Opera: is this the new Internet Explorer 6?

By in cloud, general, management, mobile, products, security, strategy, web design on Thursday, 28 October 2010

A cryptic question for you. When’s a webpage not a webpage, or a browser not a browser? The answer of course is when its not doing its job properly.

The web’s big thing is that it began standards-driven and is constantly refined over time. Whatever you want to code, there’s a right way to do it. If you don’t stick to this, that’s OK. But don’t expect anyone to read your content or use your browser.

HTML as a markup language does its job pretty well. Everything works as it was intended, which considering how much is there and how long its been going is amazing, really.

Sometimes someone comes along and for whatever reason, decide to do their own thing. But world domination aspirations apart, Whatever you view and wherever you view it on, you’ll see what the author intended you to see.

Microsoft screwed everything up with Internet Explorer. It used unbelievably sloppy coding. But they finally fixed it and with Version 8, its not too bad. But then along comes Opera.

So how does Opera manage to get everything so wrong?

Forget about the quality, feel the width

Opera is a great little company. They bravely set out to build a fast, cool looking browser and develop it across many platforms, including the emerging SmartPhone market.

Originally, the free Opera download came with adverts. These days though, its advert-free. It was always a fast browser and a great choice if you wanted to be a little different.

Opera’s never going to be big-time, with alternatives to Internet Explorer like Chrome, Firefox and Safari out there. But some – mainly Europeans – love its look and feel.

But its made a huge mistake with its page presentation. It probably had the best intentions. Sorry, guys you’ve just got it wrong.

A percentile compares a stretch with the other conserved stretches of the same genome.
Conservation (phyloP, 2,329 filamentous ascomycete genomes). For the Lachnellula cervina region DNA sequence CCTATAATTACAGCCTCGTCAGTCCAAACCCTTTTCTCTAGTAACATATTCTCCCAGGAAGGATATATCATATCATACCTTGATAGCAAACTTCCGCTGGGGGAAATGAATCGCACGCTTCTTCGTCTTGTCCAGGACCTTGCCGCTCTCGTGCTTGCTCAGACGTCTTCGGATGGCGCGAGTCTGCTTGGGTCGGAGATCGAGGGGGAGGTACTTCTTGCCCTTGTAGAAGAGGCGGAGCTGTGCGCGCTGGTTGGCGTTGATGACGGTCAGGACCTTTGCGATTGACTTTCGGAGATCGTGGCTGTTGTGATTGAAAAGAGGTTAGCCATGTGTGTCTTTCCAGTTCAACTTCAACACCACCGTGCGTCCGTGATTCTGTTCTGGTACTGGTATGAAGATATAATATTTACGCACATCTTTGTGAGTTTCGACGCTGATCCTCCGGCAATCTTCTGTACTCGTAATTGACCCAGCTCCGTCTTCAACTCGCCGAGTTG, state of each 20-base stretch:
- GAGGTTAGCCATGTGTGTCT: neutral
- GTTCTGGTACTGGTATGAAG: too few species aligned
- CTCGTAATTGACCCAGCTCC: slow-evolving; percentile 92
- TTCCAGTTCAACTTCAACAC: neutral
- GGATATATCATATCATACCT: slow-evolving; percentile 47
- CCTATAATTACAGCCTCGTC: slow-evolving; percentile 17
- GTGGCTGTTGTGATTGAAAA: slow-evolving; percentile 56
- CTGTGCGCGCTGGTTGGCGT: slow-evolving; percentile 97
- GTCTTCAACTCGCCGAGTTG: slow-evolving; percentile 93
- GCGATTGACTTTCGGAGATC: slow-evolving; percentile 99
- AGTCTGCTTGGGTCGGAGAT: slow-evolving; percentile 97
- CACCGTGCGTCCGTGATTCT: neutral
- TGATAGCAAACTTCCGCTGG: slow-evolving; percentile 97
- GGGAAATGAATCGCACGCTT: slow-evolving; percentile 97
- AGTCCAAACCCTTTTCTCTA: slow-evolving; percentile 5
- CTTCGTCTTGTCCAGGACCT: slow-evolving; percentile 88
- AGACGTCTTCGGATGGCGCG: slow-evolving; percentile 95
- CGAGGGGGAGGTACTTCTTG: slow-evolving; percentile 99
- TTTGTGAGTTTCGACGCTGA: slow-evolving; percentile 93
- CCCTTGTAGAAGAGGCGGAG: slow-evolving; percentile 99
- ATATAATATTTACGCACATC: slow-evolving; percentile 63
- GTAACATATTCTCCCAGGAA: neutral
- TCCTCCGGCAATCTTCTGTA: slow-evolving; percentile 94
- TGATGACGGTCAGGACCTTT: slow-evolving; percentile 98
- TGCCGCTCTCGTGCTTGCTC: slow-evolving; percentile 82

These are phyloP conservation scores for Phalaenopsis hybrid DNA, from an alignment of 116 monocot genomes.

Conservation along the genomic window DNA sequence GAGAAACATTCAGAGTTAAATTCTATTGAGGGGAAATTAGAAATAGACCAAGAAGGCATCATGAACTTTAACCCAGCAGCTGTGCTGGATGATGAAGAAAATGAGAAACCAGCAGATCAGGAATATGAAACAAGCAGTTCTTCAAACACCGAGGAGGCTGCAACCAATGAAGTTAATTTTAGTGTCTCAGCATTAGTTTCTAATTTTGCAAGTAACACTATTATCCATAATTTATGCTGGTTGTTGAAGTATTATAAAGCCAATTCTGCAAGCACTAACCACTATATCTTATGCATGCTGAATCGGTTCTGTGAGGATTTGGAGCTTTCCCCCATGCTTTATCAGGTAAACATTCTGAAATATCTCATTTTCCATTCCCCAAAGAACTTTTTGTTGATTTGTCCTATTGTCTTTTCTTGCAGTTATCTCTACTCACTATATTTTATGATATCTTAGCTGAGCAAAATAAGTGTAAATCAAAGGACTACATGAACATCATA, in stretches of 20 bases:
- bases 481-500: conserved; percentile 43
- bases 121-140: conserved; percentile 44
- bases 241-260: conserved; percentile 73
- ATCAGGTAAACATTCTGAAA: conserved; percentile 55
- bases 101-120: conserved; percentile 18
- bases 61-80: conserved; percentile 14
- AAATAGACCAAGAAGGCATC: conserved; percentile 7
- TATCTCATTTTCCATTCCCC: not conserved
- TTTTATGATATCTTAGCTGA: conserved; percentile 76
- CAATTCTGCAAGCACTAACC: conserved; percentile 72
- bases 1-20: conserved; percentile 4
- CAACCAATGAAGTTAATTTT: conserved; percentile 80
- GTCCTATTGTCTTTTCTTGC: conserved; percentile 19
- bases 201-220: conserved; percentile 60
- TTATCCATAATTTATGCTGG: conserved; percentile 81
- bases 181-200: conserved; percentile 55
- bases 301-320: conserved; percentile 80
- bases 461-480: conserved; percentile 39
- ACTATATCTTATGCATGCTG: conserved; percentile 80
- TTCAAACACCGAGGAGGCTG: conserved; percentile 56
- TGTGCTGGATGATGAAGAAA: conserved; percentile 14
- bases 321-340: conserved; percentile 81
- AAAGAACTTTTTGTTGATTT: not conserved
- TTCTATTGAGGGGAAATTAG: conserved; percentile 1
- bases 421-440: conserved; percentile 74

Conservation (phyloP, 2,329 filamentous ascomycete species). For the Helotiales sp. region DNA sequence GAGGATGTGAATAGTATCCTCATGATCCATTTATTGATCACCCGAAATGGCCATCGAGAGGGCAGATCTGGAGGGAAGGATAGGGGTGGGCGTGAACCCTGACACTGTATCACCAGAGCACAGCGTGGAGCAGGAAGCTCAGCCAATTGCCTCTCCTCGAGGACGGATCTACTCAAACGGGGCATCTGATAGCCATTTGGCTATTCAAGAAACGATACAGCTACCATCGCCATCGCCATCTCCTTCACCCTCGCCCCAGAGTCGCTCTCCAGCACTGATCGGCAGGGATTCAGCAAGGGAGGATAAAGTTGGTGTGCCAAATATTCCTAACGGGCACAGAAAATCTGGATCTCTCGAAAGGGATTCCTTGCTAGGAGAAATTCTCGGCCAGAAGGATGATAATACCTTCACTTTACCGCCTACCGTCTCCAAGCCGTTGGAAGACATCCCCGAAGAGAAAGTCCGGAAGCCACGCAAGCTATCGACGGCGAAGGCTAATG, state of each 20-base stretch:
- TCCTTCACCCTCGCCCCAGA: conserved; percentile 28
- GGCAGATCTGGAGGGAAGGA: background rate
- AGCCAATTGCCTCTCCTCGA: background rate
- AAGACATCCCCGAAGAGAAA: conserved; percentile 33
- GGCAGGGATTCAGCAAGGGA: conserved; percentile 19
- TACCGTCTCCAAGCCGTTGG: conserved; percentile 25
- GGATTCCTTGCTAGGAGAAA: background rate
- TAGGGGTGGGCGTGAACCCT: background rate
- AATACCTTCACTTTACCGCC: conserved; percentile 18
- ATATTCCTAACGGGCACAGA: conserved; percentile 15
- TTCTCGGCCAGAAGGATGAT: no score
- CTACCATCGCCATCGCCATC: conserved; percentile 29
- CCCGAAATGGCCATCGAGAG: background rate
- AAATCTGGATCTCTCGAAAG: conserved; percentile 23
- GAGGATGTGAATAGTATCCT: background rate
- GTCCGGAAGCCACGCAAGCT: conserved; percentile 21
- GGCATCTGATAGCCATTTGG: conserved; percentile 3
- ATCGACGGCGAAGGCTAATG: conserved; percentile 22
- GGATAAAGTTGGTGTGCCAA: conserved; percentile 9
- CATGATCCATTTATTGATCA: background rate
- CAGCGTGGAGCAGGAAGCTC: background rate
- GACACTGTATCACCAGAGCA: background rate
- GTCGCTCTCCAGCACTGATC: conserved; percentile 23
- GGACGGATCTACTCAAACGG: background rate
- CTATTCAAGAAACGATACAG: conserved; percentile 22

The writing’s on the wall – or on the screen in this case

The big limitation with all browsers is the restricted choice of fonts available. When a page is being written, there is no control of over what font the reader may have installed on the platform they’re reading it one. So, you have to compromise.

Everyone uses a small selection of fonts, one’s that pretty well everyone will have installed – Arial, Verdana and their derivatives. Sure, hardly the most exciting looking in the world, but as I said, a reasonable compromise. But not Opera. Oh, no.

Opera decided to let the operating system use its desktop font. That’s fine if you’re stuck with a standard Windows desktop that’s forcing you to run an uninspiring and boring font, but for Apple or Linux users, it all goes wrong, horribly wrong.

Undoing the designers best efforts

Apple and Linux desktops like Ubuntu put a huge amount of effort into providing a great user experience. Icons, window design, screen rendering and ergonomics are spot on. The fonts are chosen for maximum readability and look great.

But they aren’t browser fonts. They’re just too wide to use if you’re looking at a web page.

Back to the drawing board, guys

I bet if the desktop fonts had been width managed, everything would have looked amazing viewed through Opera. That management is missing so a page will break wherever it wants to and overflows paragraphs and looks, well – just wrong.

Its an easy fix for Opera, but currently, with no compatible mode, you can only scale down. That affects the graphics too, leaving you with a poor user experience.

Let’s wait for the next version…

I’m sure they’ll sort this out. I really hope so, because a wide range of browsers provides everyone with a choice and is good for development. The jury’s out on this one, I’m afraid.

Let’s just hope Opera also fixes the page caching so it loads as fast as the other browsers. But that’s a topic for another day…

2 thoughts on “Opera: is this the new Internet Explorer 6?

  1. 1

    Are you including Opera for Windows in this because I have this installed and it works fine. No compatability issues on my version. What am I missing?

  2. 2

    Hi, Matt,

    The problem seems to be operating system versions that use their own fonts, such as Apple and Linux. Windows uses a default font such as Arial or Verdana, the same used by web browsers to render HTML pages. As a result, the line overflow issue isn’t likely to be seen.

    If you look at a Mac or Ubuntu, you’ll see the very smooth and attractive fonts they use. These are passed to Opera and result in the page corruptions I wrote about.